Frank, Anne(lies) (Marie)

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FRANK, anne(lies) (Marie)

Nationality: German (fled with her family to the Netherlands, 1933). Born: Frankfurt, 12 June 1929. Died: Typhus, Bergen-Belsen, March 1945.



Het achterhuis. 1947; as Diary of a Young Girl, 1952; revised editions, as Anne Frank: The Diary of a Young Girl, 1967, The Diary of Anne Frank: The Critical Edition, edited by David Barnouw and Gerrold van der Stroom, 1989, and The Diary of Anne Frank: The Definitive Edition, edited by Otto Frank and Mirjam Pressler, 1995.


The Works of Anne Frank. 1959.

Tales from the House Behind: Fables, Personal Reminiscences, and Short Stories (translated from the original manuscript, Verhalen rondom het achterhuis ). 1962; as Anne Frank's Tales from the Secret Annex, 1983.


Film Adaptation:

The Diary of Anne Frank, 1959.

Critical Studies:

Anne Frank: A Portrait in Courage by Ernst Schnabel, translated by Richard and Clara Winston, 1958, as Footsteps of Anne Frank, 1959; A Tribute to Anne Frank, edited by Anna G. Steenmeijer, 1970; The Last Seven Months of Anne Frank by Willy Lindwer, translated by Alison Meersschaert, 1991; Anne Frank in the World: Essays and Reflections, edited by Carol Ann Rittner, 1998; Anne Frank: The Biography by Melissa Müller, translated by Rita and Robert Kimber, 1998; Anne Frank and Etty Hillesum: Inscribing Spirituality and Sexuality by Denise de Costa, translated by Mischa F. C. Hoynick and Robert E. Chesal, 1998; A Scholarly Look at The Diary of Anne Frank, edited by Harold Bloom, 1999; Anne Frank: Reflections on Her Life and Legacy, edited by Hyman Aaron Enzer and Sandra Solotaroff-Enzer, 2000.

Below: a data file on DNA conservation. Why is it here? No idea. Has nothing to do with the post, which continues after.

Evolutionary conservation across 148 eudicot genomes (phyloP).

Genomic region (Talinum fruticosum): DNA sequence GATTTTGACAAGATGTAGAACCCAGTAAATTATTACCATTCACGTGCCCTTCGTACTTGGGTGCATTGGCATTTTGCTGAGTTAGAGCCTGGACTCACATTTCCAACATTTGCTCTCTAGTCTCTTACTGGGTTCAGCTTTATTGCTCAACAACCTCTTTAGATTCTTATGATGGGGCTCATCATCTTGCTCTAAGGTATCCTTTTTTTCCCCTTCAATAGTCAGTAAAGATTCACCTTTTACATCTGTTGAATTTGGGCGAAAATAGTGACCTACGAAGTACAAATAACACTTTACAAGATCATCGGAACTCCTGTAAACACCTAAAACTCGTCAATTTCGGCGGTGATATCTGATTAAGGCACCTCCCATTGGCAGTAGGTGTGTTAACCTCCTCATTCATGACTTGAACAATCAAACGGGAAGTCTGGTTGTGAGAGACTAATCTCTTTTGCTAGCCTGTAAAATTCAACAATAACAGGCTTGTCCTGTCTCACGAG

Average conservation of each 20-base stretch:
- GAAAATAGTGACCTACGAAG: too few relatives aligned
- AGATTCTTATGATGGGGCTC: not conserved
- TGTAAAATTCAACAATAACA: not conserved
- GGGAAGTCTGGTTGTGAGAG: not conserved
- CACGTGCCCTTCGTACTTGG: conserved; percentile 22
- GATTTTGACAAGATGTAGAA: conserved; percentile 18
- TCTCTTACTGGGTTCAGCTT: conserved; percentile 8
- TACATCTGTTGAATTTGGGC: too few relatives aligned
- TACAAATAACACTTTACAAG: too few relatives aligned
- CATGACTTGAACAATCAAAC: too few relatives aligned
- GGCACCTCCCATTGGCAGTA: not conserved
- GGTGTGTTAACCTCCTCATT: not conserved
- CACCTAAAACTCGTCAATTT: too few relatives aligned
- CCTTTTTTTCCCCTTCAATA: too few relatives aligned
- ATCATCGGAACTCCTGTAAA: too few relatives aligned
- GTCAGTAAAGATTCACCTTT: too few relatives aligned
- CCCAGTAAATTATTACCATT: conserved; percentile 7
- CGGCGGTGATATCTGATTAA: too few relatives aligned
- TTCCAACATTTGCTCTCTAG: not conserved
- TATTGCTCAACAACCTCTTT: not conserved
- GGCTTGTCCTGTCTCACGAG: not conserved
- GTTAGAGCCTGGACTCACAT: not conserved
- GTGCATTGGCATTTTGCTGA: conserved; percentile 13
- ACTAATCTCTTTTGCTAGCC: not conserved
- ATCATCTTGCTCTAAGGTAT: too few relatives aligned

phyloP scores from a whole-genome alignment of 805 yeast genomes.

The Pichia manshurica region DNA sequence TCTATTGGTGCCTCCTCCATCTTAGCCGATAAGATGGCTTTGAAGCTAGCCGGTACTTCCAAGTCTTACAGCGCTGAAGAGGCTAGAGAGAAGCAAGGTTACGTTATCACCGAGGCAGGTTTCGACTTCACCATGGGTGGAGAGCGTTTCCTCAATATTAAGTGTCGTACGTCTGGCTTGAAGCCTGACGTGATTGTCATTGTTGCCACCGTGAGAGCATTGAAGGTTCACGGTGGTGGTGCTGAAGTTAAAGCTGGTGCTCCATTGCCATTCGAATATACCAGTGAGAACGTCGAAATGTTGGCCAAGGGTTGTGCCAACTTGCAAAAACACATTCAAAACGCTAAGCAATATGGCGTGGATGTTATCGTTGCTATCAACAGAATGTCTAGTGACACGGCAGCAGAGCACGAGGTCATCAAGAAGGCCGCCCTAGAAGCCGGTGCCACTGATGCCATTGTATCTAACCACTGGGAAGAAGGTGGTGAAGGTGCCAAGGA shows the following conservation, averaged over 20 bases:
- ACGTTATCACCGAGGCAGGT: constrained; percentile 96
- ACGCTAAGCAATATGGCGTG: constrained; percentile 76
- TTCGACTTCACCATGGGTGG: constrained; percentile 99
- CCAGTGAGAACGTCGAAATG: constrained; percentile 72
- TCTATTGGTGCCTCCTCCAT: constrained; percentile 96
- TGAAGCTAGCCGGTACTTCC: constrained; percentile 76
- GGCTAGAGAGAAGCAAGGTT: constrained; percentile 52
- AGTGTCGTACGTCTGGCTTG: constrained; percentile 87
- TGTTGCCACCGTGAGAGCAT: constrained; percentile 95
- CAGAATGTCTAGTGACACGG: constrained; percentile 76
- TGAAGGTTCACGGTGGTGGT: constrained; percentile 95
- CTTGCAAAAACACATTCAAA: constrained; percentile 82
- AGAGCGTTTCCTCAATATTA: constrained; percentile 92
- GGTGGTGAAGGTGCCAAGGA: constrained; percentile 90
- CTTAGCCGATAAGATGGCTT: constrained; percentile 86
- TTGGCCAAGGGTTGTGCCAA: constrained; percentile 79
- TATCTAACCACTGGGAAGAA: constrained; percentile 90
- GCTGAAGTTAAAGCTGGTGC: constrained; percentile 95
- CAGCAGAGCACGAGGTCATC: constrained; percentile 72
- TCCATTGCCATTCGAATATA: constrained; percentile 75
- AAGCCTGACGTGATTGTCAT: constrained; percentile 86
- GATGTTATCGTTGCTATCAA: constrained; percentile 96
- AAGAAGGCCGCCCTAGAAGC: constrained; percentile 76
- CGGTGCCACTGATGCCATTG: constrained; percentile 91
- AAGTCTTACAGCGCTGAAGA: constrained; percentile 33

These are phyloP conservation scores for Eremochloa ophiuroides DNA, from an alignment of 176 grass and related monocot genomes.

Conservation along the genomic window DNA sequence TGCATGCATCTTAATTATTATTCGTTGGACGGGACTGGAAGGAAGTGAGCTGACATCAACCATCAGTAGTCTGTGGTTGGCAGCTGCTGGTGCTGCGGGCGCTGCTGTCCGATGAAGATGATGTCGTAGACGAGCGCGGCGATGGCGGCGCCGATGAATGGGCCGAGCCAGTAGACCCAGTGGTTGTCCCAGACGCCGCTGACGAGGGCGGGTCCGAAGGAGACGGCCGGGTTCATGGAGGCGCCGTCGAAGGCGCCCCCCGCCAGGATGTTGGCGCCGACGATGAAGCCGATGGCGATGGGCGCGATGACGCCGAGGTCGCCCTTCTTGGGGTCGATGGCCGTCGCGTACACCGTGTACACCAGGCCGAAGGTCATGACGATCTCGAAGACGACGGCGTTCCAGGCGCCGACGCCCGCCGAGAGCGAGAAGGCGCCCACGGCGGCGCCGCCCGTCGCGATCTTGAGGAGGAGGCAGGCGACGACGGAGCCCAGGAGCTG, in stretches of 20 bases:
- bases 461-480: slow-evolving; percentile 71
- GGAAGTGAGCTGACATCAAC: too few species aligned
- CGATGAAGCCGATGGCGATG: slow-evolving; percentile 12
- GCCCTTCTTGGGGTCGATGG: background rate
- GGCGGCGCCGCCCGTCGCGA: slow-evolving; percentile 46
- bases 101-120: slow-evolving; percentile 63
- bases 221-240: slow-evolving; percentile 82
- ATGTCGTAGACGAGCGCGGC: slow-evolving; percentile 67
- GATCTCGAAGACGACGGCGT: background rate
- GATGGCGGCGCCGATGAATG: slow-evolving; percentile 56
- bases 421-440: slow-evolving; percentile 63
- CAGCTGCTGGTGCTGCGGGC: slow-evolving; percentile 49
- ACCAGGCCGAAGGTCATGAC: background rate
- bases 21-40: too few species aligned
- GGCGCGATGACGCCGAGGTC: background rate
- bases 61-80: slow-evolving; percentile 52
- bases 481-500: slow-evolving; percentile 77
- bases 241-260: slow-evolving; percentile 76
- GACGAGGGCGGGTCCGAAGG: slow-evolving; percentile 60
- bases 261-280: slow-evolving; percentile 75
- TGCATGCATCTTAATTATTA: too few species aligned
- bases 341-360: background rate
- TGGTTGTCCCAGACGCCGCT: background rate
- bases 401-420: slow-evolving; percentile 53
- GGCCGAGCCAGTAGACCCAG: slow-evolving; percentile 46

* * *

Anne Frank is arguably the most famous author on the Holocaust. Diary of a Young Girl (1947) is enormously popular worldwide and has garnered a wide variety of readers from schoolchildren to university academics. People who wish to learn about the Holocaust often turn to either Anne's diary or Elie Wiesel 's Night. The diary's unique appeal stems from its manifestation of Anne's innocence, frankness, and precociousness, as well as the tragic nature of her ultimate fate. In the diary's third entry, she mentions that she wants to divulge in writing what lies deep within her heart. The secret nature of her diary permitted her to write frankly and describe events faithfully. Because she protected the identity of those whom she wrote about, she was able to write truthfully and without fear of reproach. Thus, the Van Pels became the Van Daans, and Fritz Pfeffer was transformed into Mr. Dussel (which translates into English as "Mr. Dope"). As an adolescent, Anne is perhaps too young to worry about being so tactful. She includes information about sexuality, her strong feelings for Peter, and her anger toward her mother—sections of the diary that her father felt it appropriate to censor when it was published in 1947.

Furthermore, unlike most other diaries and accounts of the Shoah, Anne's work possesses a sense of immediacy because she wrote as events were happening, not years later upon reflection. For example, in her 29 July 1943 entry, Anne castigates Mrs. Van Daan for her selfishness, pushiness, pessimism, coquetry, and numerous other faults; but, as an addendum, she adds, "Will the reader take into consideration that when this story was written the writer had not cooled down from her fury!" Here, Anne admits a lack of reflection, which is actually refreshing, for it renders the entry genuine, immediate, and heartfelt.